Boston Micromachines touts deformable mirrors for astro R&D

December 11, 2008 Boston Micromachines Corp. (BMC), a provider of MEMS-based deformable mirror products for adaptive optics systems, announced that its deformable mirrors are being widely used by leading astronomers around the world in the historic search for new galaxies and extra-solar planets. Research organizations, including French Aerospace Lab ONERA, University of Florida, the Subaru Telescope in Hawaii, and Durham University in England, are implementing the Boston Micromachines deformable mirrors in testbeds and on-sky equipment.

The roots of adaptive optics technology are in the field of astronomy. It was introduced in the 1950s as a concept for improving astronomical imaging by correcting for atmospheric aberration caused by turbulence. Today, ground-based telescopes around the world are equipped with adaptive optic telescope mirrors, successfully and reliably generating high-resolution images of their targets and even rivaling the image clarity of their space-based telescope mirror counterparts. Adaptive optics’ widespread adoption can be attributed to its inclusion of precision optics, sophisticated wavefront sensors, and more recently, MEMS deformable mirrors. BMC deformable mirrors, capable of correcting high resolution aberrations, are integral components in major astronomy research projects worldwide.

“Our scientific goal is to develop technology to directly detect planets orbiting nearby stars, via imaging. Our challenge is that planets, especially those resembling Earth, are factors of millions to tens of billions times fainter than stars and located within close angular proximity,” said Dr. Justin Crepp, formerly a PhD student at University of Florida (currently a Postdoctoral Researcher at California Institute of Technology). “We are using the Multi-DM for both phase and amplitude wavefront correction, which is critical to achieving the required sensitivity.”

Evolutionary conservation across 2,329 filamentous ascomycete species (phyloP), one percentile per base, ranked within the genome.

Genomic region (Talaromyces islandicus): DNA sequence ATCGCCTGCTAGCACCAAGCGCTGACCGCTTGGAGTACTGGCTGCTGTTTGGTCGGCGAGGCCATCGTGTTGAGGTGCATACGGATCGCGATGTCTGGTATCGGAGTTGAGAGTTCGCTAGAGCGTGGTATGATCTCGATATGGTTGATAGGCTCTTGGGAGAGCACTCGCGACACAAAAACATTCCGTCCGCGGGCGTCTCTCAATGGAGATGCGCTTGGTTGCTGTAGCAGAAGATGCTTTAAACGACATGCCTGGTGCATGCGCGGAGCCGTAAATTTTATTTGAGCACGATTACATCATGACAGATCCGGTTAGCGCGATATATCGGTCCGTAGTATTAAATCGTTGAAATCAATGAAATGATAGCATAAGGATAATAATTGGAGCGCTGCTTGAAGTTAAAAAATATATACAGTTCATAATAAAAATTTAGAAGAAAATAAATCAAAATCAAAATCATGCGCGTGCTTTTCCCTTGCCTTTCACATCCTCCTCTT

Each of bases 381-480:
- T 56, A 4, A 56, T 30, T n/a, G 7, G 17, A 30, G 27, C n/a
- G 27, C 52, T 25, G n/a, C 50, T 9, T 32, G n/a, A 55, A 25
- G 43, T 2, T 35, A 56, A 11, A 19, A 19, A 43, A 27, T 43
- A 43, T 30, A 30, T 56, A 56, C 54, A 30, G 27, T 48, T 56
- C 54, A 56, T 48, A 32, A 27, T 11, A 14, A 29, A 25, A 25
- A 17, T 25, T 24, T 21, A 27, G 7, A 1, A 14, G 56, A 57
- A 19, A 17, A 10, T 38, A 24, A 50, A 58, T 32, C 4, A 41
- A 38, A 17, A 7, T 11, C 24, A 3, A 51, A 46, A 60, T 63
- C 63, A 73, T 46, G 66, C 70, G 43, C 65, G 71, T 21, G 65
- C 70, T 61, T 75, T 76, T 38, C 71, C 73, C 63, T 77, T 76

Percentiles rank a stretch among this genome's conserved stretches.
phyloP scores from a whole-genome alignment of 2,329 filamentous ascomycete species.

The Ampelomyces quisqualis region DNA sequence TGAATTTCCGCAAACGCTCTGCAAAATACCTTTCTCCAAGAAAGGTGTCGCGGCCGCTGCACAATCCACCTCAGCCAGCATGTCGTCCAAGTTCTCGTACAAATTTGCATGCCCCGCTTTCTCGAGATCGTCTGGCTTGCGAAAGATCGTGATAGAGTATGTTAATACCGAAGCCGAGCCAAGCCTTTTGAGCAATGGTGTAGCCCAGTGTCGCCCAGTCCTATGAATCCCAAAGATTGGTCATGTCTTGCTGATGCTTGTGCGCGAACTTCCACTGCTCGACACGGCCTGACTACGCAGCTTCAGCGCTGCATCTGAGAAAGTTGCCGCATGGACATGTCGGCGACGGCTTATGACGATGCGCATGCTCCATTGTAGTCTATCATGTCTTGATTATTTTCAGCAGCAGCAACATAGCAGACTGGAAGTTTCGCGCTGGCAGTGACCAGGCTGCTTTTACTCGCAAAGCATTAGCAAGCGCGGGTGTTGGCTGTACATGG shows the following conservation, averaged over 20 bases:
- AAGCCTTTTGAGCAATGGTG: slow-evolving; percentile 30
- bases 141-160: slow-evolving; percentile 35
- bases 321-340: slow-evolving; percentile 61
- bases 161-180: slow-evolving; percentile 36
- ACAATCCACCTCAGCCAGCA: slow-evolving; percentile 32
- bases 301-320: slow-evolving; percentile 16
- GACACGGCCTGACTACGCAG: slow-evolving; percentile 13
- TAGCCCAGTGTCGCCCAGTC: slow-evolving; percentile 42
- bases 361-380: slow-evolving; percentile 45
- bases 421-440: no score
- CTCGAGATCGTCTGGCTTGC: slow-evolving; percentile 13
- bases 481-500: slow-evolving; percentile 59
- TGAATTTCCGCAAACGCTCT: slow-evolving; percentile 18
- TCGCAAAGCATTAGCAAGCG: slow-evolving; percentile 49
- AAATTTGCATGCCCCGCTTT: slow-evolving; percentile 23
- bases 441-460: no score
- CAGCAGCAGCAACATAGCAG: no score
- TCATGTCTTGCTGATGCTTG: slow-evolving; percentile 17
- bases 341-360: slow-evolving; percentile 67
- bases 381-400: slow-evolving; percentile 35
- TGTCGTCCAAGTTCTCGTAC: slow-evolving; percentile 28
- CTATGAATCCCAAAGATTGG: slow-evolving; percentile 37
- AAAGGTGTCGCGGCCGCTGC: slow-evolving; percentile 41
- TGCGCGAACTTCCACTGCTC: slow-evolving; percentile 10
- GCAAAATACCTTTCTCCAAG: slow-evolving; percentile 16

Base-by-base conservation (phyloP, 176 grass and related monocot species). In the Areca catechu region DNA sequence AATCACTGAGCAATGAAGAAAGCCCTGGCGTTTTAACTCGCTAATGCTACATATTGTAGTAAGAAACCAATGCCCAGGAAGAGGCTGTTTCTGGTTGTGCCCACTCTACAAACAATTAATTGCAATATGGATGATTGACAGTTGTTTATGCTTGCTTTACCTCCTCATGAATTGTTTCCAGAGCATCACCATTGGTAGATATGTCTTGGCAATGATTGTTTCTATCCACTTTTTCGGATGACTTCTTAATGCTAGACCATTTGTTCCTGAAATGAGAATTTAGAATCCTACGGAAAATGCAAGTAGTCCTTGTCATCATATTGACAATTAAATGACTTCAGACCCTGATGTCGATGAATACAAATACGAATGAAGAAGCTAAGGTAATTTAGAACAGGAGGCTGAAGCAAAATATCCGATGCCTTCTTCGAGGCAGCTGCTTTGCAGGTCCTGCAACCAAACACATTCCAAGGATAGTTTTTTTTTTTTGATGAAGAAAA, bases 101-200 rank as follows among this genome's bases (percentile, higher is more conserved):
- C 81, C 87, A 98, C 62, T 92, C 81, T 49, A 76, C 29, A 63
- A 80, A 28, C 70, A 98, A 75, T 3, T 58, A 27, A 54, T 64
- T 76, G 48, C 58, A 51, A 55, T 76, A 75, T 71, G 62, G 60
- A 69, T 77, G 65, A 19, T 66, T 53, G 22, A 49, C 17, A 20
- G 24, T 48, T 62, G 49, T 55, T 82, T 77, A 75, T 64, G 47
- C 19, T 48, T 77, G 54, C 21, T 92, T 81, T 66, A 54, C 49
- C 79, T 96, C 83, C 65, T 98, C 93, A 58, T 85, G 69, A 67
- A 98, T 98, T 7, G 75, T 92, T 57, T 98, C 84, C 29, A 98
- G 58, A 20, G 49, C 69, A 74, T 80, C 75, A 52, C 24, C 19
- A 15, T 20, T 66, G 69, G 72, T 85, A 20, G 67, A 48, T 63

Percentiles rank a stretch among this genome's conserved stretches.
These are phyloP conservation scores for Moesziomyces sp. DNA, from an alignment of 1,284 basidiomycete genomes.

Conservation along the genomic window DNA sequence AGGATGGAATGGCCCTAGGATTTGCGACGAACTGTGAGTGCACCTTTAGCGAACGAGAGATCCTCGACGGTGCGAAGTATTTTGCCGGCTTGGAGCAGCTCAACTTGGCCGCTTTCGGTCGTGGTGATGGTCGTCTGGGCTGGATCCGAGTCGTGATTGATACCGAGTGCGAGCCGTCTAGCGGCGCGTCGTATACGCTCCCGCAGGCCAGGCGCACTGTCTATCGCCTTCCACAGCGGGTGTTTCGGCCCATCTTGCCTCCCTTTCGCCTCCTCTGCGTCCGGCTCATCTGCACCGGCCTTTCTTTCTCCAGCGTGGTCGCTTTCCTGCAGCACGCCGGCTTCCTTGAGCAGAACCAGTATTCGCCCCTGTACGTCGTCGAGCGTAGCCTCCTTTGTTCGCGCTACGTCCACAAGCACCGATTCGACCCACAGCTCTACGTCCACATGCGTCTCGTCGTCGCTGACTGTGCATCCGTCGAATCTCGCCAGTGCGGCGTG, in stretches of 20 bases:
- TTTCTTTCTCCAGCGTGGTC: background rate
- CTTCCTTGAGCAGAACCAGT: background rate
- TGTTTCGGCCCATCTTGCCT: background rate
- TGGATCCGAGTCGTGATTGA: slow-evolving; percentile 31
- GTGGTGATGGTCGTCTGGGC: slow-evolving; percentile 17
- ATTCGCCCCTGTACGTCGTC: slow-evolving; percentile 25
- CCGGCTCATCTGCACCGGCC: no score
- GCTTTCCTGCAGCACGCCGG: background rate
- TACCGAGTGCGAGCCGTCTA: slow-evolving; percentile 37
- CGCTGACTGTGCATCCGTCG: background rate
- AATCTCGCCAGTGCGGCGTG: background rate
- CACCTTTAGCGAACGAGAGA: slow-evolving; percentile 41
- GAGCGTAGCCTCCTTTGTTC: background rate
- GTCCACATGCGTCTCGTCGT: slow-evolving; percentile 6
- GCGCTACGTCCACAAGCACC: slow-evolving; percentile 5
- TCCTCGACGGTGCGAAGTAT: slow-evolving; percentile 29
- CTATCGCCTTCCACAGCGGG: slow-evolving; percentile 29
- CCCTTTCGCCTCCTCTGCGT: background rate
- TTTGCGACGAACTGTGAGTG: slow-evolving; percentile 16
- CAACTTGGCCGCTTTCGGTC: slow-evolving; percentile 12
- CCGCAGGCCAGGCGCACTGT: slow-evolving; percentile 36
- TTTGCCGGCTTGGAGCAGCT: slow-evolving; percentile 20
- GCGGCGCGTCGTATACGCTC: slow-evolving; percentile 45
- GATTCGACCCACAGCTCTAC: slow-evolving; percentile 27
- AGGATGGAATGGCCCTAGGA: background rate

Boston Micromachines’ MEMS deformable mirrors are also being used in testbeds for the European Extremely Large Telescope (E-ELT), a next generation large telescope which aims to have ten times sharper image than the Hubble Telescope. A crucial component of the project is adaptive optics. At the French Aerospace Lab, ONERA, Boston Micromachines’ Multi-DM is being tested for use in Multi-Object Adaptive Optics (MOAO). “We are using MEMS mirrors because their low hysteresis, very good reproducibility, and high temporal bandwidth meet our needs,” said Dr. Thierry Fusco of ONERA.

Also conducting testing in MOAO for the E-ELT is Durham University in the UK, using Boston Micromachines’ Kilo-DM. “We find MEMS technology to be a good choice for our research because of the compact size, large number of actuators, and open-loop control characteristics,” said Dr. Richard Myers, Durham University.

“We are happy to be working with these world-class institutions and support their astronomical discoveries,” said Paul Bierden, president and CEO of Boston Micromachines. “Our deformable mirrors, with their high lateral resolution and exceptional wavefront control, have the unique technical capabilities to meet the challenging requirements of astronomy research.”


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